Pete Braithwaite, COO of KIT Online, offers his expert advice on how companies can protect themselves from a cyber-attack if they offer employees the choice of remote working.
Cybercrime is constantly growing and there are many diverse motives and even more methods of execution. The transition to remote working has increased the vulnerabilities that can be exploited: many largely untrusted home connections using different equipment and different networks to access corporate networks and cloud solutions can make it easier to compromise these systems.
Due to the surge in demand creating a lack of availability in laptops and components over the last year, many firms also hastily approved a ‘Bring Your Own Device’ or BYOD policy. This brings additional complications around managing the security of these devices, making sure they are up to date with the latest patches, which increases the risks of vulnerabilities being found and exploited if not managed properly.
With a shift to hybrid working and remote working now retaining some post-pandemic permanence, how can businesses ensure cyber safety?
Why is there more of a security risk when not working in the office?
Security incidents are a daily occurrence for most companies – it’s only the huge and successful ones that make the news. The sudden scramble to widespread remote working has resulted in many companies having to change IT policies very quickly, with less consideration and planning for such critical changes than would normally be considered prudential.
The shift away from the traditional office has led to the opening of new points of access – and therefore vulnerabilities into corporate systems.
The human element is often the most susceptible. Employees working at home often work with a different attitude to office-based staff and may be more tempted to take shortcuts that would not be available in the office.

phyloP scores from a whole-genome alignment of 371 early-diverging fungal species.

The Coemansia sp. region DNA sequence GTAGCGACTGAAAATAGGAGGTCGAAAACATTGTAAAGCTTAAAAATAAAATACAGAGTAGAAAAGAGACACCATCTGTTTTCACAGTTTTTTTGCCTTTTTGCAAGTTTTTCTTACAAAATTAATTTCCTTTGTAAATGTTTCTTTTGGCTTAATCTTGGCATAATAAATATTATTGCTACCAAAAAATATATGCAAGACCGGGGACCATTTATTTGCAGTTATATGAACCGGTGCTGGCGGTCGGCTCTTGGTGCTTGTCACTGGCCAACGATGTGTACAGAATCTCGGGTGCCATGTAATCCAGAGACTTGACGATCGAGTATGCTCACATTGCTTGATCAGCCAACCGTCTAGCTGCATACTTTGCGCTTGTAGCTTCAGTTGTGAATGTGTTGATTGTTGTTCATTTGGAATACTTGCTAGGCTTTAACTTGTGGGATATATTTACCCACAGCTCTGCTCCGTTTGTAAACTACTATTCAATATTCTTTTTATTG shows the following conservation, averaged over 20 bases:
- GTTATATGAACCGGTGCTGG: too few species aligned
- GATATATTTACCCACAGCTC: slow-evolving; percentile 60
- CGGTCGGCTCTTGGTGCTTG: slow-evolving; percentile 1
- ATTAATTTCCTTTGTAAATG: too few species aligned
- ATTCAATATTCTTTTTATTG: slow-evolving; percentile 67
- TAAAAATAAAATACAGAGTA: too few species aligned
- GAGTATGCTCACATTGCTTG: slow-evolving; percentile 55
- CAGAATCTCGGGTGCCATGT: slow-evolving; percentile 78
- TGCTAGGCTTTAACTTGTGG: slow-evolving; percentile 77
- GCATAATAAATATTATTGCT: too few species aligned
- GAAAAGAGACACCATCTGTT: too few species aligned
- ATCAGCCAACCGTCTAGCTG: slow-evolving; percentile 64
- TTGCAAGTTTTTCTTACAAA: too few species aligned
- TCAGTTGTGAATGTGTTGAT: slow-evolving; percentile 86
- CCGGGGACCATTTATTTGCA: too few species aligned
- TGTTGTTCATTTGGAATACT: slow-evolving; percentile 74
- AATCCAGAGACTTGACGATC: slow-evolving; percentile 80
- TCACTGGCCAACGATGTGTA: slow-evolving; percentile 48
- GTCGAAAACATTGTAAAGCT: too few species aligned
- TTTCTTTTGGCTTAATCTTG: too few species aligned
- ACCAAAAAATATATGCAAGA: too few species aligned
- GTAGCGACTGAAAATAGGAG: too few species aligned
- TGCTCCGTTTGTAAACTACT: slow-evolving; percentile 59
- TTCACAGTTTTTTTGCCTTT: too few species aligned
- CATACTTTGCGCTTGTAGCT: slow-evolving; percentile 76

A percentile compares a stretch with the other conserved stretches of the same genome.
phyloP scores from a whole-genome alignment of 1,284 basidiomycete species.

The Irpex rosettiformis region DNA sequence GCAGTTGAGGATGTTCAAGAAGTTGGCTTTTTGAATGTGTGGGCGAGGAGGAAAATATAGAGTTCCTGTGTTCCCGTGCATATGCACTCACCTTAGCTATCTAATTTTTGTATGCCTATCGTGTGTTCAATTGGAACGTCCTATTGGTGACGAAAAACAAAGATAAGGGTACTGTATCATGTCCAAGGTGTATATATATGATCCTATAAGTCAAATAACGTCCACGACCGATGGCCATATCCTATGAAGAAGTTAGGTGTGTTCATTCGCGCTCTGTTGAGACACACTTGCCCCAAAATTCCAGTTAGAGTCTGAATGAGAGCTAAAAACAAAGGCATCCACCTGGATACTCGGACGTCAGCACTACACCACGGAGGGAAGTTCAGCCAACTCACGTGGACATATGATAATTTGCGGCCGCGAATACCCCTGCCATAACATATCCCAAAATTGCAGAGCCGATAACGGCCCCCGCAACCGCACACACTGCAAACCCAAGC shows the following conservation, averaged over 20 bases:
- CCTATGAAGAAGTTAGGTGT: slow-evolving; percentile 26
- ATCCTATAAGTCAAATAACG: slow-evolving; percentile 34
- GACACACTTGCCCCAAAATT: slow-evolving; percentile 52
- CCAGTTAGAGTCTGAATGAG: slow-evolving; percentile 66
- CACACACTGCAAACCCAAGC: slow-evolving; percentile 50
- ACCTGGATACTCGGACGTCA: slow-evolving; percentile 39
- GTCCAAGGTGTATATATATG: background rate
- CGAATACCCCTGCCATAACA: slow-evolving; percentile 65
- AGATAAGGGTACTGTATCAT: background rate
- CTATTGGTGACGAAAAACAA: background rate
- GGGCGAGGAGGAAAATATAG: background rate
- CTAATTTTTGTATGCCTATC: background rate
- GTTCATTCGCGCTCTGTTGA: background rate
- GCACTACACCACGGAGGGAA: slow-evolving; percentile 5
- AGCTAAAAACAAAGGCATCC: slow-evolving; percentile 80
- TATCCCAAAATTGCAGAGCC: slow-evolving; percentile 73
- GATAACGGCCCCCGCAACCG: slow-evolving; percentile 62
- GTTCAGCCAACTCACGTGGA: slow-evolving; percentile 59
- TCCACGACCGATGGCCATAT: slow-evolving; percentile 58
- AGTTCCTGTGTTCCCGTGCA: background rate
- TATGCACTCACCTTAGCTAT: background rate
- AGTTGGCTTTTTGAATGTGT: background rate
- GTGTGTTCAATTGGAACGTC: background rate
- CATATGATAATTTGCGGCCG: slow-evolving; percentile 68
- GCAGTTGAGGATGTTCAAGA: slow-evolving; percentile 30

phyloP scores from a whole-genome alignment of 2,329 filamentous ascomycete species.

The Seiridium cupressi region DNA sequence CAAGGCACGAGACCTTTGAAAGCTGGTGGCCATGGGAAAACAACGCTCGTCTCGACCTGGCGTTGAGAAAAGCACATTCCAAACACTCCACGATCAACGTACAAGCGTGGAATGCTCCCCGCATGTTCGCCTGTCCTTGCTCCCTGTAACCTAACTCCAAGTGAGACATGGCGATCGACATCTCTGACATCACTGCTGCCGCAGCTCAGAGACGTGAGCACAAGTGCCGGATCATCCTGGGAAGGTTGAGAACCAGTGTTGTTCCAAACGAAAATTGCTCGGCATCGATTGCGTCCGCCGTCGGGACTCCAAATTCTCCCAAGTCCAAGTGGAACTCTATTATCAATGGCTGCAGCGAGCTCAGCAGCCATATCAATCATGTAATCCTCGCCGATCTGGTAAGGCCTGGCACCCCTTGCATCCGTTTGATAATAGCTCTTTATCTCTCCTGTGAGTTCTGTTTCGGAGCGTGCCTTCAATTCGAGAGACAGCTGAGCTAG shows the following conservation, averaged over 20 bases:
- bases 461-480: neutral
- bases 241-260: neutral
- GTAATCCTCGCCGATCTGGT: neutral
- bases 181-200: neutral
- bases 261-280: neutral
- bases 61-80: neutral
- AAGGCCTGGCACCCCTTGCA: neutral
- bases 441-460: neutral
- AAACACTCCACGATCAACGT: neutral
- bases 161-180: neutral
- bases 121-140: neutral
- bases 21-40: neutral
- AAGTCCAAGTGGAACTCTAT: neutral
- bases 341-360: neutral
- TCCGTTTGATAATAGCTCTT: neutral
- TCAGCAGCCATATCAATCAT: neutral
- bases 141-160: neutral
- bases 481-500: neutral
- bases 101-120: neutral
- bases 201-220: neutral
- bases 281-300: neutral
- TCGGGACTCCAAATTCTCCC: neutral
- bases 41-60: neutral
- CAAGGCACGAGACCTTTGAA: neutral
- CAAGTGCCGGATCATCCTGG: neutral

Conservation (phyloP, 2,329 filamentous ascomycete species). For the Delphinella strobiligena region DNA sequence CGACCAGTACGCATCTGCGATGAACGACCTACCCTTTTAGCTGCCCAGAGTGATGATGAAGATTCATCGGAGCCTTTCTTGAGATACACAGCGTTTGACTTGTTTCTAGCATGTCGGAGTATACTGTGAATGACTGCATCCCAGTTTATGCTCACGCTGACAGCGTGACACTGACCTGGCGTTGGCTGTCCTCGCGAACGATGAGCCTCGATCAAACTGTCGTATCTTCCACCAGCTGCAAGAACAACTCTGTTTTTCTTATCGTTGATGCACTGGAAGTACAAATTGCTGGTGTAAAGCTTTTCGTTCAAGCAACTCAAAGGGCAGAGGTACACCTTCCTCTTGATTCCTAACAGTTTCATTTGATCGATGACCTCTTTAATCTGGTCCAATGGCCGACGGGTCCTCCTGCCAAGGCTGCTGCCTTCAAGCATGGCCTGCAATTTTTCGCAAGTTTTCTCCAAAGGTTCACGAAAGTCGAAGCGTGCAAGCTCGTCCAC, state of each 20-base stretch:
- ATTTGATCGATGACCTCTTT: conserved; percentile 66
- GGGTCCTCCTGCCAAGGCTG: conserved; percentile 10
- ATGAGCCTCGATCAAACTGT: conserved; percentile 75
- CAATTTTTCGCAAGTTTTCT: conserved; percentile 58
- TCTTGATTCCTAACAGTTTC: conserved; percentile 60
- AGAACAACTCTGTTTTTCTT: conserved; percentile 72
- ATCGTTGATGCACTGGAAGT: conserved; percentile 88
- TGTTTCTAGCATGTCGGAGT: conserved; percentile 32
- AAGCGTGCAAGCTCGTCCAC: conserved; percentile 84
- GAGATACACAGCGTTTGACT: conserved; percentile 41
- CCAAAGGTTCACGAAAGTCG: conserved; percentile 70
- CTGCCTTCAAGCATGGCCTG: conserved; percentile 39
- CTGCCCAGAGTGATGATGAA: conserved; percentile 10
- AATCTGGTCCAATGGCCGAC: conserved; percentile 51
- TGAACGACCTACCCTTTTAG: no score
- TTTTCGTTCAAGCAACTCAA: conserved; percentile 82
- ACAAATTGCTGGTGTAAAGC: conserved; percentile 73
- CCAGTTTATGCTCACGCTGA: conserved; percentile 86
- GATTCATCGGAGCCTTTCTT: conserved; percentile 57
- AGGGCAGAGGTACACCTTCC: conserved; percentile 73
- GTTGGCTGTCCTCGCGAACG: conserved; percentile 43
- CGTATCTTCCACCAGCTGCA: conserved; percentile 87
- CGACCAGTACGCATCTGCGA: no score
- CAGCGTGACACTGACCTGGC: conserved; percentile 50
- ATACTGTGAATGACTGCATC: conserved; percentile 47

How do cybercriminals exploit the move to remote working?
Traditional office environments usually make use of a perimeter security model, but the highly connected nature of cloud environments make it easier to bypass the perimeter defences. As well as weak access/password management and the hijacking of accounts putting your systems and data at risk, vulnerabilities arising from insecure APIs can also be exploited. A data-centric – instead of perimeter – approach is required, encrypting data and implementing MFA (Multi-Factor Authentication) in order to prevent unauthorised access.
Many smaller SMEs have historically not had the knowledge and resource to identify new threats from untrusted home connections and a different attitude to working. Devices now must be configured remotely rather than on-site.
Employees may be tempted more at home than they are in the office to search out unapproved apps and cloud services that appear to help them with their workload, but which may already be compromised.
The post-pandemic cybersecurity lessons to learn from
Robust security protocols are essential – but you have to get the support of your employees. Their trust in your cyber security measures are needed so they become part of the solution to increase the cyber security of your systems and company data. Employees working at home often have a different mindset to those working in the office – if their user experience is impacted or their tasks become difficult to complete, they will look for alternative that might involve shadow IT that can have a much more negative impact on cyber control and security. Good cyber security shouldn’t slow them down.
Traditionally, reliance (or complacency) on the presumed security of an onsite corporate network is dangerous. Understand your virtual estate and use advanced threat analytics to detect, respond, and recover. There is also a growing reliance and user acceptance of Multi-Faction Authentication (MFA) and strong passwords.
Security incidents are daily – software needs to be kept up to date to reduce vulnerabilities and security services and protection should be turned on by default. Often employees fail to understand the full threat of cyber risks and how wide-reaching the impacts can be. Educating them should be an important cornerstone of your digital strategy to gain their trust and support, otherwise users will use shadow IT to get around issues they are having that is detrimentally affecting user experience which leads to even greater problems.
Due diligence by both the IT department and end users is still needed to avoid security failures. IT need to ensure software used in the cloud is only form trusted sources.
Is the cloud safer than traditional on-premise solutions?
The cloud can be leveraged to increase data and cyber protection, rather than expose businesses to more threats. After all, regular software updates are provided by reputable suppliers and this should include the latest security patches being applied as soon as they are available – you’re not at the mercy of your internal IT resource availability to schedule this in.
Using cloud technologies can reduce the amount of documents being sent (often unencrypted) via email as employees can work on the same files together with central file storage and document control.